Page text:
Let that sink in for a minute. On third-down plays in which Virginia Tech needed just 3 yards or fewer for a conversion, roughly one in three rushes resulted in a first down. That’s bad. That’s very bad.
And that explains a lot of Virginia Tech’s offensive struggles the past two seasons. Sustaining drives is tough when third-and-short plays turn into fourth-and-short plays. But the Hokies’ third-down woes don’t end with just the short-yardage runs.
Last year, a quarter of Virginia Tech’s drives ended with a three-and-out. Overall, the Hokies converted just 32 percent of their third-down tries, good for 113th nationally. Seven AQ-conference schools finished with lower conversion rates than Virginia Tech in 2013, and their combined record was 23-62. (It should be further credit to Tech’s defense that the Hokies overcame their third-down struggles to finish 8-5.)
Moreover, Tech’s third-down woes were sort of like the old Woody Allen joke about the awful food that comes in such small portions. Yes, the Hokies were bad on third-and-short, but they also struggled just to get into those supposedly manageable third-down situations.
For the season, just 23 percent of Virginia Tech’s third-down tries were short-yardage attempts (good for 110th nationally), and 55 percent of its third-down tries required 10 yards or more for a conversion (compared to a national average of 47 percent).
There are myriad reasons for this, of course, but it starts with the offensive line.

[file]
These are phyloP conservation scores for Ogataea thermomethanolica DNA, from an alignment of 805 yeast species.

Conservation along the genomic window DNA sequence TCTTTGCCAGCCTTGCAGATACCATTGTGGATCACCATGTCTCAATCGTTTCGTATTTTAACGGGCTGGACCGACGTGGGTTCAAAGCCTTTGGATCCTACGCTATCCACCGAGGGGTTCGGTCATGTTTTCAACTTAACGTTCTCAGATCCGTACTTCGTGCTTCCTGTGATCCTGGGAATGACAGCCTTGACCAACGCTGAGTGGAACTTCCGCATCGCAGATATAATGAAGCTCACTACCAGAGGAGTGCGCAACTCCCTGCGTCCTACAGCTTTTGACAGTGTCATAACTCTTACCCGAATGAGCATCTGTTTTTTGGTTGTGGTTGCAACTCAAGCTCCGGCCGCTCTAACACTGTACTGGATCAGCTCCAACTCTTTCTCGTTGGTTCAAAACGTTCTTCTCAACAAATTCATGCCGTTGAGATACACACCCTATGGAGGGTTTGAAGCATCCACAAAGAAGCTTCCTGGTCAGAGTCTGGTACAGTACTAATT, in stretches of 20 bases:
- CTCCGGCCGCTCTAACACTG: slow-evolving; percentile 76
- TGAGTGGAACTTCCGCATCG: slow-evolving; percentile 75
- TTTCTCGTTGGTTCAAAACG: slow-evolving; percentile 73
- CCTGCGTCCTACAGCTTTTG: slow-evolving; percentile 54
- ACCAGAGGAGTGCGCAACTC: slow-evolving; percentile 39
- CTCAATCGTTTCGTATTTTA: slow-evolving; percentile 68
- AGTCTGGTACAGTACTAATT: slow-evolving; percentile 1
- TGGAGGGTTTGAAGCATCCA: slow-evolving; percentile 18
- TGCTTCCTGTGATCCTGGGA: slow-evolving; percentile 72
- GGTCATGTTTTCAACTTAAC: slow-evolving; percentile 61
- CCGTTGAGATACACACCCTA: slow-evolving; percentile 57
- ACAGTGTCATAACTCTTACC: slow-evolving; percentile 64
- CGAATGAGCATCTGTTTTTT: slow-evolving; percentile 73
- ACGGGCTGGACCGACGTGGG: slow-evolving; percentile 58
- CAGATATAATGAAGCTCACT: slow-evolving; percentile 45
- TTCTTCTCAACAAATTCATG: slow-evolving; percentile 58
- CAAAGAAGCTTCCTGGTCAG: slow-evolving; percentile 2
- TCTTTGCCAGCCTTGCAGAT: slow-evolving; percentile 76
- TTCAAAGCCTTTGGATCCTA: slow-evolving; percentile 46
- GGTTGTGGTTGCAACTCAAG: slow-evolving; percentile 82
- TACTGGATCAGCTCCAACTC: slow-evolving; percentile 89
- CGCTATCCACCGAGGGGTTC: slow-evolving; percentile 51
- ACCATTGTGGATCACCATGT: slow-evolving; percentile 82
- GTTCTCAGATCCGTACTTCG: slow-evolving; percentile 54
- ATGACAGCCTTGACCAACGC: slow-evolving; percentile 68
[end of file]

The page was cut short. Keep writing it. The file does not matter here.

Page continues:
The third-and-short struggles seem perplexing, given that Virginia Tech had a big, bruising quarterback who, in theory, should have been a natural at running up the gut to pick up a first down. Instead, senior Logan Thomas was a woeful 4-of-12 on third-and-short runs last year.
And for a team that has run the ball 54 percent of the time the past two seasons, the Hokies shouldn’t be in third-and-long situations so routinely. But there, too, the offensive line offers some insight. Of Virginia Tech’s 493 running plays last year, 132 of them (the second most in the ACC) resulted in a loss or no gain, according to ESPN Stats & Info. Virginia Tech’s 3.7 yards per rush on first down last season ranked 111th nationally. Bad first-down plays tend to turn into troublesome third-down situations.
If the line can’t get a push at the point of attack, short-yardage scenarios will be a problem and first-down runs will implode into second-and-long and third-and-long scenarios. But there’s hope.
While much has been made of Tech’s inconsistent group of receivers and the loss of the equally inconsistent Thomas, the struggles on third down don’t require an overhaul. It’s simply a matter of getting better at the point of attack, picking up 1 or 2 more yards in key situations and getting better physically -- even if the overall talent level remains unchanged. (To that point: UMass, one of the worst offensive teams in the country, converted 76 percent of its third-and-short runs last year.)